Deliberate self injury is common but often poorly managed, and so awareness is essential, say Abigail Naomi Kinmond and Kathryn S Kinmond
It's the middle of summer. Your firm has just finished another tedious ward round and is now in the students' mess throwing back the coffee needed to face the long afternoon of lectures ahead. The hot weather means you are all dressed a little more skimpily than usual: everyone is pushing the dress code to the limit for the sake of comfort. A member of your firm sitting across from you shifts. You catch a glimpse of her abdomen, crisscrossed with thin white scars and areas of hyperpigmentation. You quickly look away so as not to be caught staring. You don't want to embarrass her…or yourself.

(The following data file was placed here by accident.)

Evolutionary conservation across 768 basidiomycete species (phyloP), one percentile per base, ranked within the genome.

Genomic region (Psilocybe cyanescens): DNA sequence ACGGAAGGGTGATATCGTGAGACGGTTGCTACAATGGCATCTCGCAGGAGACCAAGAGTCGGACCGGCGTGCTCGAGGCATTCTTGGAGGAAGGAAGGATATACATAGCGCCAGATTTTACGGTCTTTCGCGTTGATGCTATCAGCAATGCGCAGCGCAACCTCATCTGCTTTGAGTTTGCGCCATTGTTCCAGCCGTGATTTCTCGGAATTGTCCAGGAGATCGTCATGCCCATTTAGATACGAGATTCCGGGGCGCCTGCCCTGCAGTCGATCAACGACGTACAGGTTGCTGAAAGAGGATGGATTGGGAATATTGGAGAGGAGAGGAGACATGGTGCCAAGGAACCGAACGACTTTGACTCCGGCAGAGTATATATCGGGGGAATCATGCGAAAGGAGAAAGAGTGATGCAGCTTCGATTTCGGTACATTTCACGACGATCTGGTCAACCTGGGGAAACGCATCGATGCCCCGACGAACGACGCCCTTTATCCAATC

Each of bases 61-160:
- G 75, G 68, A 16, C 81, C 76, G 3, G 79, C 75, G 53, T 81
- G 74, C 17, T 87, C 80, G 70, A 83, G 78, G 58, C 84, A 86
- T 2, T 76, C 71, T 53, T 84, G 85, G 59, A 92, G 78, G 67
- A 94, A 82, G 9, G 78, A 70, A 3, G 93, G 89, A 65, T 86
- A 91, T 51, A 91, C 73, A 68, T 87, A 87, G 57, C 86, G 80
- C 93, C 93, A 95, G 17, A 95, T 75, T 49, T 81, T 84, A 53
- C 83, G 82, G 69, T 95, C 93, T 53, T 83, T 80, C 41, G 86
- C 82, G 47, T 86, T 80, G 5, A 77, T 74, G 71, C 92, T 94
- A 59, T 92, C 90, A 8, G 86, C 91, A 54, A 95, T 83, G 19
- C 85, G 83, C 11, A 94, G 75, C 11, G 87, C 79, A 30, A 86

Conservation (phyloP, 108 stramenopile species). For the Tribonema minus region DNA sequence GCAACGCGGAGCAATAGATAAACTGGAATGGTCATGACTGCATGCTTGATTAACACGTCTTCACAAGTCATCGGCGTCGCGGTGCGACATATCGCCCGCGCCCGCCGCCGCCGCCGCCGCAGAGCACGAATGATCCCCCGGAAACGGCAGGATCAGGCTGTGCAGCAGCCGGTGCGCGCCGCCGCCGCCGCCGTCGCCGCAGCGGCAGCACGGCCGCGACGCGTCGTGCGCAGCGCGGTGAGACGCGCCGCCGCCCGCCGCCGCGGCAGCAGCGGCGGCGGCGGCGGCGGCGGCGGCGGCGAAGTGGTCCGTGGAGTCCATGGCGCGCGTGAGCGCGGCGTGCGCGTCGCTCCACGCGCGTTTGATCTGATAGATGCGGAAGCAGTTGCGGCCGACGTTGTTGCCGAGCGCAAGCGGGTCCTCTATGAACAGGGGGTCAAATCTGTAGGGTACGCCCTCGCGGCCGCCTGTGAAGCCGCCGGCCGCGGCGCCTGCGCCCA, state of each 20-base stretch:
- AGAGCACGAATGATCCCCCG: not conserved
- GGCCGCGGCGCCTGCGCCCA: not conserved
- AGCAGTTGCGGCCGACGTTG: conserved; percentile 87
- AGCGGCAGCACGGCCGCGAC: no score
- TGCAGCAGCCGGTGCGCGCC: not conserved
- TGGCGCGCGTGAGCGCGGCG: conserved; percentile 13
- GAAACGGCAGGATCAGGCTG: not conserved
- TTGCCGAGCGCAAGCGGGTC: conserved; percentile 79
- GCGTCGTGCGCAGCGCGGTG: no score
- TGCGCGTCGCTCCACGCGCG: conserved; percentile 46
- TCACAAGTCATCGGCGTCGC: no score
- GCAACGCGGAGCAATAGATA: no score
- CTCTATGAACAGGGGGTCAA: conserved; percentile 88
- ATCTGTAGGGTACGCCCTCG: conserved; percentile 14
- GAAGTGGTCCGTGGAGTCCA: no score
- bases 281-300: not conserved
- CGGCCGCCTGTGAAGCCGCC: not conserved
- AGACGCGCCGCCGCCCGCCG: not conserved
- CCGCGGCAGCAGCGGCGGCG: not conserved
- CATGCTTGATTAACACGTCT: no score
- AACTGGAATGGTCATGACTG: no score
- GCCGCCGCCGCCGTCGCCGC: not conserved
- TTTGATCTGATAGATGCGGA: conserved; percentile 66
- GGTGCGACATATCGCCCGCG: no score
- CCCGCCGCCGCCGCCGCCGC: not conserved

The recent national inquiry in the United Kingdom from the Camelot Foundation and the Mental Health Foundation has raised the profile of self harm as a major public health issue that affects at least one in 15 people aged 11 to 25.1 Also, “there